The Internet Steering Committee (CGI.br), created in 1995, acts as the main internet regulatory body in the country. Its members include representatives from government, the private sector and civil society. Brazilian legislators moved in the same direction as countries and regions which adopted a criminal approach to internet regulation, such as the Digital Millennium Copyright Act (US) and the Budapest Convention (EU). Since 1999, draft bills aimed at the use of criminal law to regulate internet traffic have been debated at the Congress level. In the same period, web-based child sexual exploitation gained visibility, and in the 2000s a series of law enforcement operations and legislative initiatives addressed web-based child pornography, as well as cyber fraud, data appropriation and racism. The approval of the “Azeredo Bill” by the Senate is a highlight in this process. A crosscurrent of interests played behind it: the bank system, phonographic companies, law enforcement agencies, actors concerned with national security and child protection groups.
A lawsuit against Google for not providing access to data on users suspected of taking part in child pornography networks gained global visibility and forced the company to sign an agreement to allow the monitoring of web based crimes and rapid access to data requested by the judiciary. In early 2008 a Parliamentary Inquiry Commission (CPI) on Web-based Paedophilia was established at Congress level, presided by a senator/evangelical minister, known for his stand against abortion and homosexuality. Calls for the criminalisation of web-based child pornography and paedophilia, which had spiralled around the “Azeredo Bill”, had a catalysing effect on the dynamics leading to its approval. As a response, Brazilian cyber and communications activists mobilised in opposition to the bill. Petitions calling for a presidential veto triggered a series of public events in 2009 which became known as the “Mega NO” campaign.
In early 2009 CGI.br issued a Decalogue of Principles grounded on human rights premises, bringing a different approach to internet regulation. In response to this convergence of interests the President’s Office requested that a juridical alternative to the “Azeredo Bill” be explored. In October 2009 an online public consultation was launched to build the foundations for a Civil Framework on Internet Regulation. From there, a draft was posted for open consultation in April 2010 and by June, was submitted to the House.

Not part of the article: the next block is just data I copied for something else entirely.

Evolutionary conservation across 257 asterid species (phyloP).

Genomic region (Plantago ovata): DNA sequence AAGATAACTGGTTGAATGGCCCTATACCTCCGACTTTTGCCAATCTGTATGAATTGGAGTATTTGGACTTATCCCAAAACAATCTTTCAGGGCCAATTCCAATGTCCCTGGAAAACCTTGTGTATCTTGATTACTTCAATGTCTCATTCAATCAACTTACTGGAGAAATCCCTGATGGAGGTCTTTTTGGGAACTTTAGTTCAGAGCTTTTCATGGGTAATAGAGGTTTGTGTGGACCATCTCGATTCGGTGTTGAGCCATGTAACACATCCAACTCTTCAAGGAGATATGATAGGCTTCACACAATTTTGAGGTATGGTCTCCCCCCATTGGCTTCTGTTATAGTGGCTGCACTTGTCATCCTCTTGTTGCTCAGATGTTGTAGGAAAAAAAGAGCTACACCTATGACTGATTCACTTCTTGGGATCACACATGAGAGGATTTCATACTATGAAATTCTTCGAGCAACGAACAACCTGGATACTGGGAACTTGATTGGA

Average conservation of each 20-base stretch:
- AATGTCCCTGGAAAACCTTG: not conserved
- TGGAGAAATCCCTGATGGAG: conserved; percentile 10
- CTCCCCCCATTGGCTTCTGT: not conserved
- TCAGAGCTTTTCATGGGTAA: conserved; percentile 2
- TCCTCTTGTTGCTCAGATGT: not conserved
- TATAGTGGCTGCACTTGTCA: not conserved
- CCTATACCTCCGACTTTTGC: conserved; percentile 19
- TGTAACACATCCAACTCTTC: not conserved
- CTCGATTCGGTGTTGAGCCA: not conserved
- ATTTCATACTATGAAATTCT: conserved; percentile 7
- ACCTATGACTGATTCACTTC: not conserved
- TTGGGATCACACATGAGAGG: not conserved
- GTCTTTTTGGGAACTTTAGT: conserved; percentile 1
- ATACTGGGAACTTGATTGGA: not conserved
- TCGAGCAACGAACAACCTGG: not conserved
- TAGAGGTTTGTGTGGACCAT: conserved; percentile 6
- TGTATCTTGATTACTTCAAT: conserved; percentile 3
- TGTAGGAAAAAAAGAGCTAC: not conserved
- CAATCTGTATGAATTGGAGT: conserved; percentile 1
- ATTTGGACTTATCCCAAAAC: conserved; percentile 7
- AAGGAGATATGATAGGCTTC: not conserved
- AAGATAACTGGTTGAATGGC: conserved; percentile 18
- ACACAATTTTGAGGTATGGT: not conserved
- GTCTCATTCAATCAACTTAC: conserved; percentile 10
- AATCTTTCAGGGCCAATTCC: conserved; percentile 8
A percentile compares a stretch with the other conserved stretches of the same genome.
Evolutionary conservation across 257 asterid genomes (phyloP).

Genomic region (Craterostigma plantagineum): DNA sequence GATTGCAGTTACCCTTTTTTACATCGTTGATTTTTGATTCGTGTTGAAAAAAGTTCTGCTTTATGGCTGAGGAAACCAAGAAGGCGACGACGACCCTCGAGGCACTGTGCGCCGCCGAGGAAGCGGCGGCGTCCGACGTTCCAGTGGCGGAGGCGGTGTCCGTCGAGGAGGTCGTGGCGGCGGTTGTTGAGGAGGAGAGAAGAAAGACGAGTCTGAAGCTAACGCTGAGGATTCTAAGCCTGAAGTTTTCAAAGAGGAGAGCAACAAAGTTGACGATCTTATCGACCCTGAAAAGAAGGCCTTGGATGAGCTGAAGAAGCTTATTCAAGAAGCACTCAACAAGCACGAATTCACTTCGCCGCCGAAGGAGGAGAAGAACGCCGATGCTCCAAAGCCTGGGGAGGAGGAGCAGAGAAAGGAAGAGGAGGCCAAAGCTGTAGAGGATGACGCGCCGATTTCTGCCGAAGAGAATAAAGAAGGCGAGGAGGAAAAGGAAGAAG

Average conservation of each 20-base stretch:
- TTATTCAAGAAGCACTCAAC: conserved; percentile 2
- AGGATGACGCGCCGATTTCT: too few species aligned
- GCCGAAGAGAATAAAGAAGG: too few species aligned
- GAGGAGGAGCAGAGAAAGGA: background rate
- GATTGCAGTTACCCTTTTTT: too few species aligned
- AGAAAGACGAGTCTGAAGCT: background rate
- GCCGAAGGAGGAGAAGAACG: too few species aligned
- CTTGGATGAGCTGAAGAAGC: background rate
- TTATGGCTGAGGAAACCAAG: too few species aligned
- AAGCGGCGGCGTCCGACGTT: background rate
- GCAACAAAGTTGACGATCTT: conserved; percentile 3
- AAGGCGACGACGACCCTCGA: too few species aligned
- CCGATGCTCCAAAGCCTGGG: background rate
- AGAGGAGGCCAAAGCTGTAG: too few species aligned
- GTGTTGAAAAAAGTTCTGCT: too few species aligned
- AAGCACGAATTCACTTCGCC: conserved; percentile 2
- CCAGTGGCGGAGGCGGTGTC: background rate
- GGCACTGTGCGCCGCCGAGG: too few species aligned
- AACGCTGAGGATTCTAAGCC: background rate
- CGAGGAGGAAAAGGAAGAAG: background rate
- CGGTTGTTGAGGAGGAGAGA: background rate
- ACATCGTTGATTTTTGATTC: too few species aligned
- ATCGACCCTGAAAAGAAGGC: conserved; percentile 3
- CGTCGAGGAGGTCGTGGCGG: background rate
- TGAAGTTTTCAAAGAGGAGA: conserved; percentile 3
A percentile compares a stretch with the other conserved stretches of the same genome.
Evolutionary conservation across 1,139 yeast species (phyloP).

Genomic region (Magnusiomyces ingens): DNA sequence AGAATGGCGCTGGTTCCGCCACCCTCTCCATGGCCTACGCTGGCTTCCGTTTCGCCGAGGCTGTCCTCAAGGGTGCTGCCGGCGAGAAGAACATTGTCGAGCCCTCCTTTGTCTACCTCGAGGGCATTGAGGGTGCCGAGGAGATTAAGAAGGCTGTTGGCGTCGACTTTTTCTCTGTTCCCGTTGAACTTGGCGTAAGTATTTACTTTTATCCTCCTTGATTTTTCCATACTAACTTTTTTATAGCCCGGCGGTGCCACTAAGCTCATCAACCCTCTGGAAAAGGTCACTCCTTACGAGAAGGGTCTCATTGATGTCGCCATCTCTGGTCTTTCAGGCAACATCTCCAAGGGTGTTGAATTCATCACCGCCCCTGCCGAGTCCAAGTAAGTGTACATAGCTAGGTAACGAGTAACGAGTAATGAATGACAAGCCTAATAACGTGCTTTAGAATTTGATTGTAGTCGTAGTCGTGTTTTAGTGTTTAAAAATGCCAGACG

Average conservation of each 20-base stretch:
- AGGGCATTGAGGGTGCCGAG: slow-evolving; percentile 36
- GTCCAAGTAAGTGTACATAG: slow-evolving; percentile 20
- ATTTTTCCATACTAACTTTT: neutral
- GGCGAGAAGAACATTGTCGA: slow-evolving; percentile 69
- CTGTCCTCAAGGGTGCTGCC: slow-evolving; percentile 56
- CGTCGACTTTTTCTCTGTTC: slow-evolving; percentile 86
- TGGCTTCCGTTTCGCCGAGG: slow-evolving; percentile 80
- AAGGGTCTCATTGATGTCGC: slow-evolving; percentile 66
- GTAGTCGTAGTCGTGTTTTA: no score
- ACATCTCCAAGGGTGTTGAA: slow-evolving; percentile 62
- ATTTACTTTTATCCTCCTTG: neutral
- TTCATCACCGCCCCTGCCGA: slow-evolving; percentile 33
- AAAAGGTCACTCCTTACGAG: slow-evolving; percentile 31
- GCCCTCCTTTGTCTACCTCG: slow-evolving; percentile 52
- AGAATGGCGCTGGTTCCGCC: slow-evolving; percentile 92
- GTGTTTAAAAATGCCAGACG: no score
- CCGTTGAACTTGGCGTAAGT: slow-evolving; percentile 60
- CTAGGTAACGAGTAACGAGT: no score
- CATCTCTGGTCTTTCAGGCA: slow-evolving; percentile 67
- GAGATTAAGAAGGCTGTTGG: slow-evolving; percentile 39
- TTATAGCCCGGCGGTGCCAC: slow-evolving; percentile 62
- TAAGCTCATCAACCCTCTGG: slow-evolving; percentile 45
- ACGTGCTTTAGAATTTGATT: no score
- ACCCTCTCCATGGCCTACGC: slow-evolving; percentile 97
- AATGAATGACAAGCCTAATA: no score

These recent debates have been a noteworthy experience of democratic deliberation. For the first time in Brazil, a piece of legislation was drafted based on a public e-consultation. The Civil Framework introduced a shift from the appeal of a criminal justice approach to a human rights and civil law perspective, critical in relation to internet rules and regulation. This e-consultation created a new field for democratic deliberation which allowed equal access to all actors interested, regardless of their economic and political power. The same rules applied to state institutions (such as law enforcement agencies), private
companies, users and activists. However, some actors expressed caution and challenges to the development of this process were identified. For instance, in contrast to the mobilising effect of the proposed “Azeredo Bill”, the e-consultation did not catalyse substantive dialogue, interaction or joint actions between child protection advocates, feminists, LGBT rights advocates and cyber activists. This absence of conversation among relevant civil society actors apparently led to their failure to compete with the discourse on protection, abuse and sexual morality deployed by conservative religious voices.
The partial approval of the “Azeredo Bill” has not led to the immediate adoption of strict censorship of the internet. However, alarm about online child abuse and control initiatives often based on distorted descriptions of the problem have been disseminatedin society, fostering a sense of moral anxiety. Such a climate might propel resistance to sexual rights broadly speaking, and restrict the space for and terms of debate around sexuality issues. For instance, no consistent public discussion has developed in relation to legal inconsistencies, the unanticipated effects of criminalising the possession of child pornography or the calls to raise the age of sexual consent from 14 to 18 - to ensure harmonisation with US and European legislation - fuelled by the struggle against web-based child pornography.